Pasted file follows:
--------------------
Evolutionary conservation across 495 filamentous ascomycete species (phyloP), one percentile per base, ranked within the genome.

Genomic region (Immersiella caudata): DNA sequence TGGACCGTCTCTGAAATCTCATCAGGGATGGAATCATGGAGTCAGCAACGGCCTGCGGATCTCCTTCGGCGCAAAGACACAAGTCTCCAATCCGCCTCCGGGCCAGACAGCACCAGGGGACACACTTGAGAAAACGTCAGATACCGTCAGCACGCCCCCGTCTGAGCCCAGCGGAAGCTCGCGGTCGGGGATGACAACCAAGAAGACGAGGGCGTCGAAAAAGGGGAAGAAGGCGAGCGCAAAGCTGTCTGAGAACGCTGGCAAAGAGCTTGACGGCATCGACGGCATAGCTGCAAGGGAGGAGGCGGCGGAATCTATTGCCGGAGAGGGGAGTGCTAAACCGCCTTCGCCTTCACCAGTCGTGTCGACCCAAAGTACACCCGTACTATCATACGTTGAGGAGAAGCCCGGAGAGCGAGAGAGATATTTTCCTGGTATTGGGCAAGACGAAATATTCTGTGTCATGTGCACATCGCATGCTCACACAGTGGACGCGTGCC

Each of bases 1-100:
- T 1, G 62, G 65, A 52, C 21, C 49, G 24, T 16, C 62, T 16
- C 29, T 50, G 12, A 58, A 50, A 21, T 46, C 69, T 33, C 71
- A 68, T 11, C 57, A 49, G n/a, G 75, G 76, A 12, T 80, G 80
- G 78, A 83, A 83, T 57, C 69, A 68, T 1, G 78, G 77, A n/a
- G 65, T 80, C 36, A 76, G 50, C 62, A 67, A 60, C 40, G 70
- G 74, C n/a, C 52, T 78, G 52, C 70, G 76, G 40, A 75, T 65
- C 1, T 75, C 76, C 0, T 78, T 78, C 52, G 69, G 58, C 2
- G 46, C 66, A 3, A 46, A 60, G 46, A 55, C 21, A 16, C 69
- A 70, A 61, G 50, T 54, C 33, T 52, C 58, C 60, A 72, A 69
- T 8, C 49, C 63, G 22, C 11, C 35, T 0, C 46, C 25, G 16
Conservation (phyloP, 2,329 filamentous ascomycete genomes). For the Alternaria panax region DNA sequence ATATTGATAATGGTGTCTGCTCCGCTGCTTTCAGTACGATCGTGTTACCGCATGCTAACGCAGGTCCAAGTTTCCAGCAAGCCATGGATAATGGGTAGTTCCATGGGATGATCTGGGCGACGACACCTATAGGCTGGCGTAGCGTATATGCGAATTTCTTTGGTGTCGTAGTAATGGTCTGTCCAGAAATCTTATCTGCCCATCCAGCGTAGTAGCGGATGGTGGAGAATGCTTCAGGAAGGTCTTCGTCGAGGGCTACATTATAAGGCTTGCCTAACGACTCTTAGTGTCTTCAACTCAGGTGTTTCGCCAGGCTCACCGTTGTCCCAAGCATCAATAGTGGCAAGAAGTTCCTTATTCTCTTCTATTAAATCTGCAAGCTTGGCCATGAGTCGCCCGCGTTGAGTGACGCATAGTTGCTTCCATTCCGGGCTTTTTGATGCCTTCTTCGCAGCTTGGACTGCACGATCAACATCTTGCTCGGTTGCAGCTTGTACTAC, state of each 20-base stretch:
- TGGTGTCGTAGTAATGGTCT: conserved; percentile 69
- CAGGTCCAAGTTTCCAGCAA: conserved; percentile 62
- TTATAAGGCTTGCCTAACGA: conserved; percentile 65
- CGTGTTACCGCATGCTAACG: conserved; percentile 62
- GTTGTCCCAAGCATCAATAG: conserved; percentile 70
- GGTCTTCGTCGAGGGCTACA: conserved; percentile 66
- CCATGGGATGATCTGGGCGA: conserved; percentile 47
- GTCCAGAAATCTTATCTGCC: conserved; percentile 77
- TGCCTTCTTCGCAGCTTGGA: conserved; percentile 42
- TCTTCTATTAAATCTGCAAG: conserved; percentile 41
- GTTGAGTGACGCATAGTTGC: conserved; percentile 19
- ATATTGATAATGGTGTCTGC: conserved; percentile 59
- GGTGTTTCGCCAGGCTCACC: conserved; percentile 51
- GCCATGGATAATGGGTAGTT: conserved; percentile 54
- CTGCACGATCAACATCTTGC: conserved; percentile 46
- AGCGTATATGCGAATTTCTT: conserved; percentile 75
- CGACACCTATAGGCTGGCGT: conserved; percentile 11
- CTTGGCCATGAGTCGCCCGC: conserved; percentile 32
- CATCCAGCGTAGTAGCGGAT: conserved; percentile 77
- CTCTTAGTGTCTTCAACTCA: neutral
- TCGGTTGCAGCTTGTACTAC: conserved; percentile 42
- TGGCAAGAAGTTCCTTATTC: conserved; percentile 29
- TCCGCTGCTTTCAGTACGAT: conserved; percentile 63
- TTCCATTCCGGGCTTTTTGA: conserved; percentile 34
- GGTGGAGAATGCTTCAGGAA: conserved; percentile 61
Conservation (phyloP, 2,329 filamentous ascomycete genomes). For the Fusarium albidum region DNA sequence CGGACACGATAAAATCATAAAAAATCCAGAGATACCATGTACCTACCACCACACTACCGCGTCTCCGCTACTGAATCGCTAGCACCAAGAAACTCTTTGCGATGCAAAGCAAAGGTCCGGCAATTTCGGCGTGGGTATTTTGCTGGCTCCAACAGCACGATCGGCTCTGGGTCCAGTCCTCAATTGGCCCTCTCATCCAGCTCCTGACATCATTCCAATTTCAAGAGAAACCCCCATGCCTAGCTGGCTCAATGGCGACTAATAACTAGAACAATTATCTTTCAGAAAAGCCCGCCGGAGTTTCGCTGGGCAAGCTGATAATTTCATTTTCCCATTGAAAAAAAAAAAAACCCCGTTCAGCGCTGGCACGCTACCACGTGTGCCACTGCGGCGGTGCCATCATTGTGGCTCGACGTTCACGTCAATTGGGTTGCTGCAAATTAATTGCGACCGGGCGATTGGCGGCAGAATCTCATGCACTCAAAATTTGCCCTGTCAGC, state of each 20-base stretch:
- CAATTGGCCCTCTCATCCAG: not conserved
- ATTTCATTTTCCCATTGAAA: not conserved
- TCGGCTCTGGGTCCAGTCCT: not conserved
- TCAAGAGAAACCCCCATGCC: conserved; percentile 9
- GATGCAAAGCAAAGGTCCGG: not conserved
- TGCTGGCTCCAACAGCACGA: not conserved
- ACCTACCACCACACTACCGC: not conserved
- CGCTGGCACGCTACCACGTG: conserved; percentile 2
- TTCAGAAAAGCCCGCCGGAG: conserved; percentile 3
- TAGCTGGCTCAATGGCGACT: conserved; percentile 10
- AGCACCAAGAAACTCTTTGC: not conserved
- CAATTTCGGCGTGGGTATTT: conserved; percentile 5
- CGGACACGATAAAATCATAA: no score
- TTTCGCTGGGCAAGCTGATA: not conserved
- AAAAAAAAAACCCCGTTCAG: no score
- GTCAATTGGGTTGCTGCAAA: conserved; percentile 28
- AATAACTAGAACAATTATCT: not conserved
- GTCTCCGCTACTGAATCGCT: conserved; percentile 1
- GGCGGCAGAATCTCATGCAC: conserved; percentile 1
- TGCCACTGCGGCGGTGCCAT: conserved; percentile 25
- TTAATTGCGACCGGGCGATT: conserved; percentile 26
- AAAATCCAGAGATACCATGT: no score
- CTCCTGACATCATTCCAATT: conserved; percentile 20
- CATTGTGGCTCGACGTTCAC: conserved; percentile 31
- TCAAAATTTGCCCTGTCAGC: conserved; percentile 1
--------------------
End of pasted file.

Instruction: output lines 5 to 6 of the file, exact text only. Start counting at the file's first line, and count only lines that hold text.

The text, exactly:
- C 29, T 50, G 12, A 58, A 50, A 21, T 46, C 69, T 33, C 71
- A 68, T 11, C 57, A 49, G n/a, G 75, G 76, A 12, T 80, G 80